1528 c/o Andrew M. Kaspereen

Murdering the Murder or
How the
Bubonic Plague
Destroyed a Friendship

The last time we found a dead crow in the house, we determined that Jim would no longer be welcome in our home. My wife, Sylvia, was enough of the proverbial worry-wart to begin with, that was without our crows dying in the kitchen, the last thing she needed, and please indulge me in some word based fun on this one, was a murder of our murder.

Jim was a frequent traveler to England, a known point where the birds were dying faster than they knew what to do with. The reason was simple: the bubonic plague.

Initially, I was alarmed. “The bubonic plague? Didn’t that almost wipe out Europe in the middle ages?”

Jim was quick to dispel my worries. “Well yes, it was. But it’s different this time around. Now we only carry it and the birds are the ones who get sick.”

Despite Jim’s status as best man at our wedding, I didn’t think Sylvia would have liked having him over for cocktails, what with her penchant for letting the crows out during cocktail hour. She had raised them from birth, many of them left, but a large handful stayed. Say what you will about crows, but when they know where the next meal is coming from, they are quite loyal.

After the first visit of Jim’s, during which we talked about scones and the state of the dollar in relation to the Euro, three of her crows died. Sylvia was a mess. I tried to comfort her. “There there honey, I’ll go throw them in the road, and we’ll get a few new ones. It’ll be alright.”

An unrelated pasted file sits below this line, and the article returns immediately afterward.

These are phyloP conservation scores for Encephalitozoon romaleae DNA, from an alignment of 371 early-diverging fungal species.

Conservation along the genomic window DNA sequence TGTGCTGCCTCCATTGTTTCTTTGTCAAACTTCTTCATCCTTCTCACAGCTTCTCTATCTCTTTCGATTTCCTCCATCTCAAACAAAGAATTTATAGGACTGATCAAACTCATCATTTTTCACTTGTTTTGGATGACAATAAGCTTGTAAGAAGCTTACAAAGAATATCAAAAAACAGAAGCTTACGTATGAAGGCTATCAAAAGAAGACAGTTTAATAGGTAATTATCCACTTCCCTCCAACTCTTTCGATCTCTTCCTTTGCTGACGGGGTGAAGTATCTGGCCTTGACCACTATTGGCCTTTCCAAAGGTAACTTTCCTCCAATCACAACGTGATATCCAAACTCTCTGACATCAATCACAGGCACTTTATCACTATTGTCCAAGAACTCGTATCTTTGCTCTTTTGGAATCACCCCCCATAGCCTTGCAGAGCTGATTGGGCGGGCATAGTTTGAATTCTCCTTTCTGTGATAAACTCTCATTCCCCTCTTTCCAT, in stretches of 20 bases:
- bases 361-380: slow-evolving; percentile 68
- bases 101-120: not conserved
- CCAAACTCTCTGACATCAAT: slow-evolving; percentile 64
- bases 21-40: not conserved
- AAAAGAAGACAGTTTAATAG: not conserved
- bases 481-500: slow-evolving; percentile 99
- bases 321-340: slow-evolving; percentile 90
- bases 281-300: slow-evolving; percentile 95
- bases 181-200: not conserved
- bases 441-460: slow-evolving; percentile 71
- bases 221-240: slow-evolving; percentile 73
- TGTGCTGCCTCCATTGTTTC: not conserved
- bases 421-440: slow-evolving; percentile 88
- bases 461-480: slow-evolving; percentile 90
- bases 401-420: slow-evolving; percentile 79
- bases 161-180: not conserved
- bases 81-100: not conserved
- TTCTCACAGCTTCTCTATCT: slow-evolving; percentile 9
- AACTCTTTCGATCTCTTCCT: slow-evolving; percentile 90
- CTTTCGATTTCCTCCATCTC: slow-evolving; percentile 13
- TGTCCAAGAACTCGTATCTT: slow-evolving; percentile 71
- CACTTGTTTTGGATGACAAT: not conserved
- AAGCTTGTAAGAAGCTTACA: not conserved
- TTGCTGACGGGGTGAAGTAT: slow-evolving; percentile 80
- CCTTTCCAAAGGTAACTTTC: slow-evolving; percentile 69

Jim sent her a fruitcake as an apology. Sylvia threw it away, but claimed that the gesture was polite. I suggested we get cages for the birds and hide them in the basement. Sylvia glared at me and I voluntarily slept on the couch for a week.

At our next get-together, Jim wore trash bags and a bee keeper’s suit. Sylvia also would not let the crows, not even Tiberius who was known for his affectionate nature, within a five foot radius of Jim. When I offered Jim a drink, he said he would love one, but couldn’t find the area where he left an opening for his mouth.

Upon removing the trash bags in our guest room, Jim hopped out the window and told me that he was sorry about killing the three crows before and provided me with a wooden crow for Sylvia. “Just tell her that the ancient tribesman of London made these to keep the spirits of birds that had died from the plague inside for all time.” I asked if he whittled it himself, he told me that he had bought it from Target.

As I walked into the kitchen, Tiberius lay on the floor. Jim was lethal. Sylvia was crying again. I gave her the wooden crow. She threw it at the refrigerator. I slept on the couch for a month.

When I called Jim to tell him that he was not allowed over, he seemed to understand. “I’m not allowed in pet shops anymore, either. I guess that’s just how it goes. We’ll just have to email each other until she dies, I guess.”

I agreed, “Yep, but she’s healthy. It could be a while.”

“That’s alright, I can wait.” He said

I supposed I could too. A good friend was hard to come by and was decidedly well worth the wait.